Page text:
School nurses support student success
School nurses advocate for all children to promote optimal health. They provide health expertise to the entire school community. In addition to providing first aid and assisting students with medications, they conduct health assessments including vision and hearing screenings, participate as the health specialist on the IEP Team, provide health education on a wide variety of topics to all ages including parents and staff, provide health counseling and wellness programs for the school staff, acts as a liaison between home, school and the medical community, and help control communicable disease spread by assuring immunization law compliance. They also work with other school personnel to assure a school environment that is safe and conducive to learning.
All of our current nursing staff members are licensed to practice nursing in Ohio. To reach the nurse assigned to your child’s school, call the school office.
Not sure when a sick child should stay home from school? Click here for guidelines.
Each building is equipped with basic first aid and health supplies. In addition, there is an AED (Automatic External Defibrillator) in each building.
All kindergarten students as well as students entering school for the first time must submit a current medical examination report. This form must be completed by a licensed physician or certified nurse practitioner, dated not previous to one calendar year of entrance to school. In Oregon, we will provide the form or the medical practitioner may use their own. Click here for the physical form.
It is recommended that all students have a dental examination within one year prior to entering kindergarten or school for the first time. A form is provided for the convenience of the dentist or dental clinic. Click here for the dental form.
Section 3313.671 of the Ohio Revised Code requires that all students enrolled in any public or non-public school in Ohio must have written proof, on file at their school, that they have been immunized against tetanus, diphtheria, pertussis, polio, measles, mumps, rubella, chickenpox and hepatitis B unless refused on religious or other “good cause” grounds by the parent or guardian. This refusal must be documented in writing. A complete chart of the required immunizations can be found by clicking here.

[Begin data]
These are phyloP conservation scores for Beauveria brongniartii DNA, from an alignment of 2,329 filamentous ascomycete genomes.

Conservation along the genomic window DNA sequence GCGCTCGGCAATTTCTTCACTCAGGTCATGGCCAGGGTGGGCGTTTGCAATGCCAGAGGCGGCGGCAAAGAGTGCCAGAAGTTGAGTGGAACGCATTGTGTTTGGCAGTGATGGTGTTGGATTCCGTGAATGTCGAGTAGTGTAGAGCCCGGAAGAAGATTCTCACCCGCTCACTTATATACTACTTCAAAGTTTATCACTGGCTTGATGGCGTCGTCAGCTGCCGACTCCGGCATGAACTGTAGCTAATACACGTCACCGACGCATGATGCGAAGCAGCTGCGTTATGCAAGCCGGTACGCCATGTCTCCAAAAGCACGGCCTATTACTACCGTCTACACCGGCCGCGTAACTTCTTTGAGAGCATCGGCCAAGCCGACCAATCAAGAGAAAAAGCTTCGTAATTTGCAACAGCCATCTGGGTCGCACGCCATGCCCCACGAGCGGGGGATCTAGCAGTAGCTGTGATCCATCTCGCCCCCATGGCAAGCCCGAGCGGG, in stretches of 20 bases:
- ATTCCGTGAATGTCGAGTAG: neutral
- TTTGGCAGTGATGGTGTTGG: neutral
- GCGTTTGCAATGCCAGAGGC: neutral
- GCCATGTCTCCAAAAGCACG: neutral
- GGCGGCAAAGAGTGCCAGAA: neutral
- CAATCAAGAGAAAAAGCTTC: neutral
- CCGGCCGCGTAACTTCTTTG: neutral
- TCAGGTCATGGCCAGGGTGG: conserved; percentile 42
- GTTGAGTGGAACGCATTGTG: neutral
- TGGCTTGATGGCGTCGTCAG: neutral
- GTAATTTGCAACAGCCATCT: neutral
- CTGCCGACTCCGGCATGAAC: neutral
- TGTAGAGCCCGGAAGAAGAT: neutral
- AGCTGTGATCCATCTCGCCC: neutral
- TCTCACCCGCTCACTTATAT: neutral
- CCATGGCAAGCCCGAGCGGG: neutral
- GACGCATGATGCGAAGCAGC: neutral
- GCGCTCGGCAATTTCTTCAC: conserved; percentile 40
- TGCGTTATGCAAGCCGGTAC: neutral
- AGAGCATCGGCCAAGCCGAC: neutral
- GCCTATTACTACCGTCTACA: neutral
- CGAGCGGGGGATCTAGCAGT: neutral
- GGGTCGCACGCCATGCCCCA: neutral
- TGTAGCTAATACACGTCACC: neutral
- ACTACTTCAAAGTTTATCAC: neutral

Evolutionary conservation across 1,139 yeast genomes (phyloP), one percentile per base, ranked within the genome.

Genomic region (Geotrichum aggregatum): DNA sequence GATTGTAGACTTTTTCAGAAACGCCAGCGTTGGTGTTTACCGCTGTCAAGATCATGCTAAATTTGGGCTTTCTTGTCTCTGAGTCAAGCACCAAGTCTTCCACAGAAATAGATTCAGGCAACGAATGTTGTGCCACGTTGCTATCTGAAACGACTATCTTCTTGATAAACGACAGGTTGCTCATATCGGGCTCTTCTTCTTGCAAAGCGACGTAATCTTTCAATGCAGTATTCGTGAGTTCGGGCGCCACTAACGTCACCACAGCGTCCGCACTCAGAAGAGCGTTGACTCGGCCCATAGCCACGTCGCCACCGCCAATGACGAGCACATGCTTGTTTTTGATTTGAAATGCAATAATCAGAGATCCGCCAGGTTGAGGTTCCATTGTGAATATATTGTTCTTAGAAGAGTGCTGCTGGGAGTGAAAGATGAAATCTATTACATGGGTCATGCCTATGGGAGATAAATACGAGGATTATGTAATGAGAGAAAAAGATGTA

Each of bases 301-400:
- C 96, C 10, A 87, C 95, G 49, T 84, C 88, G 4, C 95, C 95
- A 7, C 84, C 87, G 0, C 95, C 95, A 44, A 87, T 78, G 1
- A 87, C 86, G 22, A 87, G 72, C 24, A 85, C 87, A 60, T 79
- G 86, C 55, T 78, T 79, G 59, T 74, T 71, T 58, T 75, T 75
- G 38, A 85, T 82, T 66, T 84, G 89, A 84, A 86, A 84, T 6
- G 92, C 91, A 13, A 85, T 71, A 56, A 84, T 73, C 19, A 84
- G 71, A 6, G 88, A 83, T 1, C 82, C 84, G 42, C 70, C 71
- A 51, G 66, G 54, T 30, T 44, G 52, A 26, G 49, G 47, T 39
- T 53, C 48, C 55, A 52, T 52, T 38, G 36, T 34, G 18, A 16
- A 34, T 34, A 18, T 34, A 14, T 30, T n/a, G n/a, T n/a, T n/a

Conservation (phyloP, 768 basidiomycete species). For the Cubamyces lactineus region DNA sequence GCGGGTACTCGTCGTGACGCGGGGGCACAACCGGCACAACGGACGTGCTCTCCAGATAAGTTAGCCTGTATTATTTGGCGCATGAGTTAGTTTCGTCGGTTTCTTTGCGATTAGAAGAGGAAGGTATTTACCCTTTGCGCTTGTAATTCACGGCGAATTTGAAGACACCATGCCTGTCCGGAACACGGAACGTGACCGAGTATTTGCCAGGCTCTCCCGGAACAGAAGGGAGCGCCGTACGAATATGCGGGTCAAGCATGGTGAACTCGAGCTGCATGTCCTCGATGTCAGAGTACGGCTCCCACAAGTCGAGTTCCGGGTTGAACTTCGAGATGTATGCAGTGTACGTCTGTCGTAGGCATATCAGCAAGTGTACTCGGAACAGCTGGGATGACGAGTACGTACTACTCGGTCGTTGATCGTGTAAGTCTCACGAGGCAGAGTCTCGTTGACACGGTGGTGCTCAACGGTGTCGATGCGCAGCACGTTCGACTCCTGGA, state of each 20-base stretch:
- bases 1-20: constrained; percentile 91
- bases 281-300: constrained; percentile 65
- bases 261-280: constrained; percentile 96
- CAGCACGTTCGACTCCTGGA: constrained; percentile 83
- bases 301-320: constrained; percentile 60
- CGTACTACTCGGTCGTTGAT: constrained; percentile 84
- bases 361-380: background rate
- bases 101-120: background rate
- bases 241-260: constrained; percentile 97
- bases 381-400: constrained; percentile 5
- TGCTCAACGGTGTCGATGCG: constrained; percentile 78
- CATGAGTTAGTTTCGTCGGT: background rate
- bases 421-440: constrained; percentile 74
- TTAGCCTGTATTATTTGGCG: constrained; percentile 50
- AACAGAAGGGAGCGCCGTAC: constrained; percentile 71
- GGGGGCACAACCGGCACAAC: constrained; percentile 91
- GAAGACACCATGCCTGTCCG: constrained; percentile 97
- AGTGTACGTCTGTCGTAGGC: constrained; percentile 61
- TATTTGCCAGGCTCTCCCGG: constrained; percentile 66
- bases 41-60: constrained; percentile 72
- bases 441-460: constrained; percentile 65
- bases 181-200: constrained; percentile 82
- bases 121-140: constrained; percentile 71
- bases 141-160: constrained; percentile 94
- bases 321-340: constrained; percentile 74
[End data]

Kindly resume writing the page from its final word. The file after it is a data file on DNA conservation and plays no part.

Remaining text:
Give Your Kid A Boost
Click here for tips to help your child have a healthy and happy school year.
Medications at School
If your child will be taking medication at school during the year, a Physician Request to Administer Medication form must be filled out and returned to the main office along with the medicine. All prescription medications require a prescriber’s signature. Forms are available in the school office or click here to obtain a form.
Students may not carry prescription or non-prescription medicine on their person. The exception to this rule involves students carrying their rescue inhalers and/or emergency Epi-pens. Please telephone the district-wide nurse (419-698-6000) or the nurse in your building to discuss criteria for self-carrying these two medications. State law requires that a Physician Request form be completed and signed by the prescriber and the parent.
The school does not provide Tylenol, Advil, or other pain or fever reliever to students. If your child needs to take a non-prescription medicine on a regular or occasional basis, bring in the medicine in its original container and fill out the same form as for prescription medicine. Non-prescription medication does not require a prescriber signature.
All medicine must be accurately labeled with the child’s name, medication and dosage instructions. The medicines are kept in a locked cabinet and administered from there. We attempt to keep accurate records of medication dosing with a log for each individual student. Remember that NO medication may be taken at school without a signed permission form.